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Candide, Or The Optimist

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New Discoveries.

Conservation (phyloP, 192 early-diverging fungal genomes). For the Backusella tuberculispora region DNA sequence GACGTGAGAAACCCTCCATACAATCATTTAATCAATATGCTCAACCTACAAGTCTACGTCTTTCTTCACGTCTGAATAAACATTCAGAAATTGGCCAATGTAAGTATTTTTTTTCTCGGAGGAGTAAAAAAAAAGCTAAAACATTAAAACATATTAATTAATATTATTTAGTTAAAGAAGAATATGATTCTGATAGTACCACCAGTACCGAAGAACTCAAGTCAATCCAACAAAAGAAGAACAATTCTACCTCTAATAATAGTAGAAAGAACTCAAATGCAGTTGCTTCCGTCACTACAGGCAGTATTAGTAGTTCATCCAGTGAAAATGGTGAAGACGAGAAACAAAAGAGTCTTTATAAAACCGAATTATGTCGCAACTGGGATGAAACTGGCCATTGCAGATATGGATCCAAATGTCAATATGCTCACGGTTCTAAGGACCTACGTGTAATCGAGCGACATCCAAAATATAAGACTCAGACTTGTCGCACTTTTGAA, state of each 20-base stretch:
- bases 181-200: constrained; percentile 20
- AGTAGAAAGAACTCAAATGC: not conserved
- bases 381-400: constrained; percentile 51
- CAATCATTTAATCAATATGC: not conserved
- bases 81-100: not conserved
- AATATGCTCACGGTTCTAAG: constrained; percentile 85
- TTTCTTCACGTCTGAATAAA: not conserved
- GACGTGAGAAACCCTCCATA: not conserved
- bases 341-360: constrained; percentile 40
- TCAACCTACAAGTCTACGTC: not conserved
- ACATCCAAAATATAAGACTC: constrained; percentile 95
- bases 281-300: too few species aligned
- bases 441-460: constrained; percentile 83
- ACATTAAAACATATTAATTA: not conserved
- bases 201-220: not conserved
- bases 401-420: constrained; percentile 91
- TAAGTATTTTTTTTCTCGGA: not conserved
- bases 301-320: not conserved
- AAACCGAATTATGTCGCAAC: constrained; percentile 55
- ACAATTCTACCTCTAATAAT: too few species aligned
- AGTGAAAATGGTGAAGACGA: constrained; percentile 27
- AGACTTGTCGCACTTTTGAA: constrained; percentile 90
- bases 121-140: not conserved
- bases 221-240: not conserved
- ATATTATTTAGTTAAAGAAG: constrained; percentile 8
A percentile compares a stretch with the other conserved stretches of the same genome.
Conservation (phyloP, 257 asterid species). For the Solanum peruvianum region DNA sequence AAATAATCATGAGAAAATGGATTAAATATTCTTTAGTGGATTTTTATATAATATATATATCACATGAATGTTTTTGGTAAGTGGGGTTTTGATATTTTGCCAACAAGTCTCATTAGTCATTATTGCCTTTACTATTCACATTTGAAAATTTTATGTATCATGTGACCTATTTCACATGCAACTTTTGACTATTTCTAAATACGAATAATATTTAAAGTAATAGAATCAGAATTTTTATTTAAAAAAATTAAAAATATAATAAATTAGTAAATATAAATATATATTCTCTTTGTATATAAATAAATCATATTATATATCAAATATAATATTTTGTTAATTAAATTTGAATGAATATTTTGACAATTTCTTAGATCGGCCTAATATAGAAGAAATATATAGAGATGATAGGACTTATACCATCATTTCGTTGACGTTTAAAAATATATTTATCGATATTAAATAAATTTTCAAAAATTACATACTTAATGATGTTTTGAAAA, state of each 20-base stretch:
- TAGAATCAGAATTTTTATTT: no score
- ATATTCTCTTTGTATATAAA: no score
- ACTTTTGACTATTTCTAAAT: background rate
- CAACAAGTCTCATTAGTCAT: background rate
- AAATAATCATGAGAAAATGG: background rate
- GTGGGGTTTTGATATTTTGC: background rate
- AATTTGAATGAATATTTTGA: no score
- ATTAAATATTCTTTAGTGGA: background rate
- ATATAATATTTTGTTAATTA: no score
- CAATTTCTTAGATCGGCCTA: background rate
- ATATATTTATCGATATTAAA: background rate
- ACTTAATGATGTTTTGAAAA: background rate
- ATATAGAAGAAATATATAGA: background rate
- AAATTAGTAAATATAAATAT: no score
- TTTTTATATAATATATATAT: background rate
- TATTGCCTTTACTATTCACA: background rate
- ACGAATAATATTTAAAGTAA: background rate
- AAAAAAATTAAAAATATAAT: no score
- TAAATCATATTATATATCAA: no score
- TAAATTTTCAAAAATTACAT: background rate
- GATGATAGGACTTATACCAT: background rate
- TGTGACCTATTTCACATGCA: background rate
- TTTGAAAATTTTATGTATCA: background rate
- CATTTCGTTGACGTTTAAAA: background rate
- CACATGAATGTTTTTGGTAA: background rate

CANDIDE was not so unhappy, as he had a true friend. He found in a mongrel valet what the world vainly look for in our quarter of the globe. Perhaps nature, which gives origin to herbs in America that are proper for the maladies of bodies on our continent, has also placed remedies there for the maladies of our hearts and minds. Possibly there are men in the New World of a quite different conformation from us, who are not slaves to personal interests, and are worthy to burn with the noble fire of friendship. How desirable would it be, that instead of bales of indigo and cochineal all covered with blood, some of these men were imported among us! This sort of traffic would be of vast advantage to mankind. Cacambo was of greater value to Candide than a dozen of red sheep loaded with the pebbles of El Dorado. Our philosopher began again to taste the pleasures of life. It was a comfort to him to watch for the conversation of the human species, and not to be a useless member of society. God blessed such pure intentions by giving him, as well as Cacambo, the enjoyment of health. They had got rid of the itch, and fulfilled with cheerfulness the painful functions of their station; but fortune soon deprived them of the security which they enjoyed. Cunegund, who had set her heart upon tormenting her husband, left Copenhagen to follow his footsteps. Chance brought her to the hospital; she was accompanied by a man whom Candide knew to be Baron Thunder-ten-tronckh. One may easily imagine what must have been his surprise. The Baron, who saw him, addressed him thus: "I did not tug long at the oar in the Turkish galleys; the Jesuits heard of my misfortune, and redeemed me for the honour of their society. I have made a journey into Germany, where I received some favours from my father's heirs. I omitted nothing to find my sister; and having learned at Constantinople that she had sailed from thence in a vessel which was shipwrecked on the coasts of Denmark, I disguised myself. I took letters of recommendation to Danish merchants, who have correspondence with the society; and in fine, I found my sister, who still loves you, base and unworthy as you are of her regard; and since you have had the impudence to marry her, I consent to the ratification of the marriage, or rather a new celebration of it, with this express proviso that my sister shall give you only her left hand, which is very reasonable, since she has seventy-one quarters, and you have never a one."
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